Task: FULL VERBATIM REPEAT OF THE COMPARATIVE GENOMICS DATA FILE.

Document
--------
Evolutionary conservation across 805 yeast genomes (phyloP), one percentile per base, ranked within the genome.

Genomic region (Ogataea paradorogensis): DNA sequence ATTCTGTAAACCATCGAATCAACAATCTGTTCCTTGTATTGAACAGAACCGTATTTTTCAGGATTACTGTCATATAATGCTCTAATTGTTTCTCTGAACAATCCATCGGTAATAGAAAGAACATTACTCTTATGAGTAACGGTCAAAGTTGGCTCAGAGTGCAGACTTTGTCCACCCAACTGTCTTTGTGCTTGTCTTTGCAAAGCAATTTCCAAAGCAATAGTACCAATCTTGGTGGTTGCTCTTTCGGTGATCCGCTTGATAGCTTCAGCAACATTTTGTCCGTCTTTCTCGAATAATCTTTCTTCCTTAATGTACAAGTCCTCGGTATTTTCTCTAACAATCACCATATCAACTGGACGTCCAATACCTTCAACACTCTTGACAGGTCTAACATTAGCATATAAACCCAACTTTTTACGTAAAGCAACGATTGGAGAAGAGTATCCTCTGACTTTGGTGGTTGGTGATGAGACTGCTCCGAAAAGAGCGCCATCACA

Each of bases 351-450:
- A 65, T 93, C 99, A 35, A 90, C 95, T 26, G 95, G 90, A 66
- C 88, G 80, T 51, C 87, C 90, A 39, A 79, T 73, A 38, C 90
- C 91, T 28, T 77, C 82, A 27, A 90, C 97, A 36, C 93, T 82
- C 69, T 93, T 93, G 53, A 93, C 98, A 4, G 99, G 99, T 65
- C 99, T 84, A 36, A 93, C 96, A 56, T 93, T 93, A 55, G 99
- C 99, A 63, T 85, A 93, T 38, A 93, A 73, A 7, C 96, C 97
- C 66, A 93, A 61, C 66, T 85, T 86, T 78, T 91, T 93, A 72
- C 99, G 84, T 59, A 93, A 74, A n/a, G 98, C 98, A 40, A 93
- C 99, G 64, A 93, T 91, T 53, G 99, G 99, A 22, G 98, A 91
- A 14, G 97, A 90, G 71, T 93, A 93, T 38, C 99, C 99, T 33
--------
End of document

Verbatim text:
Evolutionary conservation across 805 yeast genomes (phyloP), one percentile per base, ranked within the genome.

Genomic region (Ogataea paradorogensis): DNA sequence ATTCTGTAAACCATCGAATCAACAATCTGTTCCTTGTATTGAACAGAACCGTATTTTTCAGGATTACTGTCATATAATGCTCTAATTGTTTCTCTGAACAATCCATCGGTAATAGAAAGAACATTACTCTTATGAGTAACGGTCAAAGTTGGCTCAGAGTGCAGACTTTGTCCACCCAACTGTCTTTGTGCTTGTCTTTGCAAAGCAATTTCCAAAGCAATAGTACCAATCTTGGTGGTTGCTCTTTCGGTGATCCGCTTGATAGCTTCAGCAACATTTTGTCCGTCTTTCTCGAATAATCTTTCTTCCTTAATGTACAAGTCCTCGGTATTTTCTCTAACAATCACCATATCAACTGGACGTCCAATACCTTCAACACTCTTGACAGGTCTAACATTAGCATATAAACCCAACTTTTTACGTAAAGCAACGATTGGAGAAGAGTATCCTCTGACTTTGGTGGTTGGTGATGAGACTGCTCCGAAAAGAGCGCCATCACA

Each of bases 351-450:
- A 65, T 93, C 99, A 35, A 90, C 95, T 26, G 95, G 90, A 66
- C 88, G 80, T 51, C 87, C 90, A 39, A 79, T 73, A 38, C 90
- C 91, T 28, T 77, C 82, A 27, A 90, C 97, A 36, C 93, T 82
- C 69, T 93, T 93, G 53, A 93, C 98, A 4, G 99, G 99, T 65
- C 99, T 84, A 36, A 93, C 96, A 56, T 93, T 93, A 55, G 99
- C 99, A 63, T 85, A 93, T 38, A 93, A 73, A 7, C 96, C 97
- C 66, A 93, A 61, C 66, T 85, T 86, T 78, T 91, T 93, A 72
- C 99, G 84, T 59, A 93, A 74, A n/a, G 98, C 98, A 40, A 93
- C 99, G 64, A 93, T 91, T 53, G 99, G 99, A 22, G 98, A 91
- A 14, G 97, A 90, G 71, T 93, A 93, T 38, C 99, C 99, T 33